Do you learn best by hearing spoken instructions or listening to lectures? Do you often find yourself humming a song you can’t get out of your head? Thirty percent of the population is considered an auditory learner (think “audio”). Auditory learners are those who have the most success with storing information short-term and long-term by using techniques that use the ears as a connection to the brain. In other words, auditory learners tend to remember things best when they hear them. Music is typically a strong influence in their educational style, and they tend to remember things better by listening to them, rather than writing them down or looking at them.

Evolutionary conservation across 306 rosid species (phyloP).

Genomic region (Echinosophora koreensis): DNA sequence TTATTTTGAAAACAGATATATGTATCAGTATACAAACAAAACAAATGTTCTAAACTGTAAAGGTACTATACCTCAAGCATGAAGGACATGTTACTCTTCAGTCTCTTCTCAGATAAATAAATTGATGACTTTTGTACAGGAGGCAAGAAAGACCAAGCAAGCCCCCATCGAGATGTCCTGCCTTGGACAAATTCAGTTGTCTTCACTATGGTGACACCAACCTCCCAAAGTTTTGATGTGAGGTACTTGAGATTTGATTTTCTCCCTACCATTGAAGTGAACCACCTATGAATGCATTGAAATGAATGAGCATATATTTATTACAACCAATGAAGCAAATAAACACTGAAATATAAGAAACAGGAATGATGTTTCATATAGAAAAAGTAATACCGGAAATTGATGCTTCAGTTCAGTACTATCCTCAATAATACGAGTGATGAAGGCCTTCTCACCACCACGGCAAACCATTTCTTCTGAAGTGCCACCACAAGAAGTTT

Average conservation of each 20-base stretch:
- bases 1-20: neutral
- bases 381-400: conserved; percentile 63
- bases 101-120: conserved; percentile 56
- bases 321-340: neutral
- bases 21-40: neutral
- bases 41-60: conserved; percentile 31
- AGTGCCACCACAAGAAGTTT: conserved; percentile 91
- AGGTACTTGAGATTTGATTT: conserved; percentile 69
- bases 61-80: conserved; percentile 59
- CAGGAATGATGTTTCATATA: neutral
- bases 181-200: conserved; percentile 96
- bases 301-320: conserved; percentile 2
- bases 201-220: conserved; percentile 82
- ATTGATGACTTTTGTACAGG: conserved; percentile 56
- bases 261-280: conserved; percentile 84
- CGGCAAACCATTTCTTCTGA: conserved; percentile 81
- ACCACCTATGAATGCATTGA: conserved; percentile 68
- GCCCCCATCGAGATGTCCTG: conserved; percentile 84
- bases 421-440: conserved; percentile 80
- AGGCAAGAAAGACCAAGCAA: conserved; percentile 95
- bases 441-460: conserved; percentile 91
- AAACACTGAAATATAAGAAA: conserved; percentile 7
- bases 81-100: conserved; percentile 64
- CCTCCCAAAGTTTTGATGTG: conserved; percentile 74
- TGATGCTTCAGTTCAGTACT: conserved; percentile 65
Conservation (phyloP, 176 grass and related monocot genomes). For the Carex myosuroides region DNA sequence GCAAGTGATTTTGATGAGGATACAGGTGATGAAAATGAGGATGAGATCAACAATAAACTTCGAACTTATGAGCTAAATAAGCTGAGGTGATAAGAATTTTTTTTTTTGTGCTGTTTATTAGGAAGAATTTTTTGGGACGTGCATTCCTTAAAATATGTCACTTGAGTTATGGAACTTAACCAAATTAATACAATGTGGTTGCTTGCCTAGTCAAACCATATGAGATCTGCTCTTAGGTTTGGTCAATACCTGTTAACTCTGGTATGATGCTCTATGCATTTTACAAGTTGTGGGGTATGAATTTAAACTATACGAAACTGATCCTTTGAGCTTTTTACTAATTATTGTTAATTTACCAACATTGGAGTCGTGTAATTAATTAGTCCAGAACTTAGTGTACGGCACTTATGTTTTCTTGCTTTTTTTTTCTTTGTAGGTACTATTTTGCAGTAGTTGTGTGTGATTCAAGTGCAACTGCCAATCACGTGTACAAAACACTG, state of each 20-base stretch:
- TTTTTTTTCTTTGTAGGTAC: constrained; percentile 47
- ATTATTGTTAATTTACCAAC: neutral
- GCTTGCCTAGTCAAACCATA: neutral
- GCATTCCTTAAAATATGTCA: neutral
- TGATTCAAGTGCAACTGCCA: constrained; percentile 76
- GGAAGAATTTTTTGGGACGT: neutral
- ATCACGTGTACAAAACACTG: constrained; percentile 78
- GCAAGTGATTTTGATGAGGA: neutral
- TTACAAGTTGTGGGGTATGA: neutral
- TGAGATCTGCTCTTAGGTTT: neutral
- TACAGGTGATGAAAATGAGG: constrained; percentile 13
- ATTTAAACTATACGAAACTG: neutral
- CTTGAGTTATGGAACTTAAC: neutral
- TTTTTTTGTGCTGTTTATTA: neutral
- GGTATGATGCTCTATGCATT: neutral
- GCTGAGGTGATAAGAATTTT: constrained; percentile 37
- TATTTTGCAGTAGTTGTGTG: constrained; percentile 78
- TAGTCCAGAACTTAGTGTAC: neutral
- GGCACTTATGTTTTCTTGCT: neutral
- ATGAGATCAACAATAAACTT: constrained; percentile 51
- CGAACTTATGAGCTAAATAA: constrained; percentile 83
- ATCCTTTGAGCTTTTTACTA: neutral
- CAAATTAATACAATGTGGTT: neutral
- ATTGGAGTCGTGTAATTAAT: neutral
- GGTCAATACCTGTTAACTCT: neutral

If you are an auditory learner, there are ways to work with this ability to make it work for you. Certain techniques work better for auditory learners rather than visual learners or kinesthetic learners. For example, for auditory learners, a great strategy for remembering things is to make up a silly song with the material. Auditory learners also benefit from audio tapes that review the material, study groups and study partners that can voice the information to them, reviewing and listening to lectures that have been recorded, or by reading the material out loud or explaining the material to another person.
These strategies allow the auditory learner the chance to HEAR the information, which falls in the category of how they learn best. Mnemonics, word links, and reading out loud are also helpful techniques. If you are an auditory learner, it is time to fully understand what will work best for you when it comes to improving and mastering memorization. Don’t be embarrassed when you bring a recorder to class or others catch you singing a song. Have fun, instead, and remember the information you need to know.